Thursday 30 June 2011

Revani - Semolina Syrup Cake

This is a Sephardic dish.  The Turks loved it so much that they have claimed it as thier own and it appears the Greeks have too.  As far as the syrup desserts in Turkey this could probably be the lightest.  

In some areas you can buy this from a man pushing an enclosed cart for 50kurus a piece.  When I lived in Adana there was a very old man walking the streets of my neighbourhood selling this.  I used to buy a few slices and it really was and still is the nicest one besides mine of course that I have tasted.  I asked my husband about him and he said that this man was selling Revani on the streets when he was a small child and it still tasted the same.  This mans wife makes it every day and her husband then goes off to sell it. I used to be worried that he wouldnt sell all but my fears where allayed as he was an institution and everyone bought off him.

Revani is also a very easy cake to make and there are 2 stages in making it.  First you have to make the cake batter and then there is making the sugar syrup.

It is traditionally made with lemon but you could switch that with orange if you preferred.  You could also add in poppy seeds and have a Turkish style orange poppy seed cake (one of my favorites).  You can make this without the baking powder for those who would want to make it for Passover, what you would do is add a couple more eggs and beat the egg whites until stiff then make the cake without the flour and yogurt.

You can see in this photo that the Revani seems heavier, they have used more syrup the one above is a bit lighter.  This man was selling pieces of Revani off the back of his motor bike at the wedding I went to.

3 eggs
1/2 cup sugar
1 cup yogurt
1 cup oil
2 cups semolina
1 cup flour
1tbsp baking powder
1tbsp grated lemon zest

1 cup sugar
2 cups water
1tsp lemon juice

First make the syrup by adding the sugar, water and lemon juice together bringing it to the boil and let it boil for 10 minutes, after that time you should have a nice thick syrup.

Beat the eggs and the sugar together in a large bowl.  Beat for about 5 minutes.  Add in everything else and beat well.  Pour into an oiled cake tin, I use a pyrex baking dish.  Bake in a moderate oven at about 350 degrees for about 35 to 45 minutes until it is nice and brown.  It should spring back when done.

When the cake has cooled slightly pour the syrup over it bit by bit.  Let it soak up first before pouring any more on. If you dont want a syrupy cake pour less, if you want a heavier one use a little more.  Cut into squares and serve.

Tuesday 28 June 2011

Kitchen Miracles, The Brown Onion

This post is a bit different, for the last couple of months my family has been fighting a few health issues so I have been making weekly visits and stays at the hospital.  I have found it a bit difficult to focus on various recipes hence this post about miracles that can be found in the kitchen.  Last week I featured Thyme,so this will mark the start of a regular series 'Kitchen Miracles'.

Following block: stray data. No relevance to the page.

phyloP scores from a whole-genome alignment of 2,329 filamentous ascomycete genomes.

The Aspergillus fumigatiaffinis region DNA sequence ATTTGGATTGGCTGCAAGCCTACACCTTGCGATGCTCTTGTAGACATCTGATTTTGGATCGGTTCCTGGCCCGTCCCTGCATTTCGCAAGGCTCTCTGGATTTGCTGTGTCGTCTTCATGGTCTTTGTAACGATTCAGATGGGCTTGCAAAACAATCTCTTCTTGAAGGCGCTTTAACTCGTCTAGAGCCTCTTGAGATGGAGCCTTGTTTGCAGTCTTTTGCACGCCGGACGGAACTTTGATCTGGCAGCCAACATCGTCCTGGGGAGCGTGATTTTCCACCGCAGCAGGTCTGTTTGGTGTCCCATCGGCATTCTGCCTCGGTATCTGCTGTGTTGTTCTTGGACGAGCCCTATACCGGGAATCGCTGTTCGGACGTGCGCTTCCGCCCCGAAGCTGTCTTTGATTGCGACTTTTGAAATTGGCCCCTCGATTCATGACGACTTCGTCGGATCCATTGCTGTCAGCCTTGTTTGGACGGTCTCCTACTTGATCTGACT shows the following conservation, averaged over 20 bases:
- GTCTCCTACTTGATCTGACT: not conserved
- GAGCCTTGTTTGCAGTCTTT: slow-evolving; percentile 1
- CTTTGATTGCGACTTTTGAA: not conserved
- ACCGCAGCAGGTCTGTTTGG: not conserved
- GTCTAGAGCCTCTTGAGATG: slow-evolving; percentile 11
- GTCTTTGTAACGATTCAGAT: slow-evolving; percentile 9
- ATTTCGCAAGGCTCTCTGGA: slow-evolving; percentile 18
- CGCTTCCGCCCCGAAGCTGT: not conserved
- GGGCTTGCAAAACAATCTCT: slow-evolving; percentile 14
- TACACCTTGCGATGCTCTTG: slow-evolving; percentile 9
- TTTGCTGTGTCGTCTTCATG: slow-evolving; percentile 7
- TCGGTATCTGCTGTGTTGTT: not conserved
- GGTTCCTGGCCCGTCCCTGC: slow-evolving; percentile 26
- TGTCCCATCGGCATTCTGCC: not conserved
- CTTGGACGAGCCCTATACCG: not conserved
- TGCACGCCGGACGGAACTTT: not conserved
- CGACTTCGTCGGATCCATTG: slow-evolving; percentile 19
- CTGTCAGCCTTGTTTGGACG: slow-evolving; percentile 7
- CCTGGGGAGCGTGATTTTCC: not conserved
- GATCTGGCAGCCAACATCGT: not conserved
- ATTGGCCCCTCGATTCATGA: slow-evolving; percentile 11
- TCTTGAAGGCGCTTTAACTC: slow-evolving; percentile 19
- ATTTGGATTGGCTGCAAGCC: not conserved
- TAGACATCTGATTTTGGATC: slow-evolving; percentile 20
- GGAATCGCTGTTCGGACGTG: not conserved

The Turks maybe more than my own culture seem to utilise natural remedies regularly.  There is one man I like, he is a Professor and he appears on alot of the various daytime tv programs.  His name is Prof. Saracoglu and he has researched natural cures using herbs and foods that are found locally in Turkey.

One very interesting item is the Brown Onion.  He says that if you boil it for 5 minutes and drink the water before lunch and dinner for 15 days that it can do amazing things.  It will increase your egg count for those that are finding it hard to conceive, it is very good for those with prostrate problems, going through the hot flashes with menopause? drink this onion drink and your symtoms are said to reduce.   Overian cysts can be helped, painful periods, heavy periods, is good for loosing weight, for those with chronic acne or anyone with a femine discharge issue, Swollen hands-feet-legs-stomach are all said to be able to helped by drinking this miracle liquid.

If that has struck a chord with anyone and you want to know how to do it, its easy.  Take a medium sized brown onion and peel it, cut it into quaters and boil for 5 minutes in a saucepan(with the lid closed)in 300ml of water.  You can drink this tepid or cool.  Drink 2 times a day, 10 minutes before both lunch and dinner.  Do this for only 15 days then take a break of 10 days before repeating.

Important note: Only use brown onions, not red or white etc

Here is a soup recipe using brown onions that I made for my daughter as her favourite food is soup and she has had a long stint of bronchitis.  Onions are supposed to be fantastic for any lung infections, asthma and respitory conditions.

Onion Soup

8 large onions
500gr chicken bones

I took the chicken bones and cooked in my pressure cooker for 1 hour.  Take out the bones and strain.  Slice the onions and put into the chicken stock.  Cook in a pressure cooker for 40 minutes.  Add salt to taste.

Add more water if necessary, I added probably about another litre as the stock cooked for such along time.  Use a hand blender (immersion blender) and pulse it through the soup at the end.

This is such a delicous, light soup that it will be a regular at our house from now on.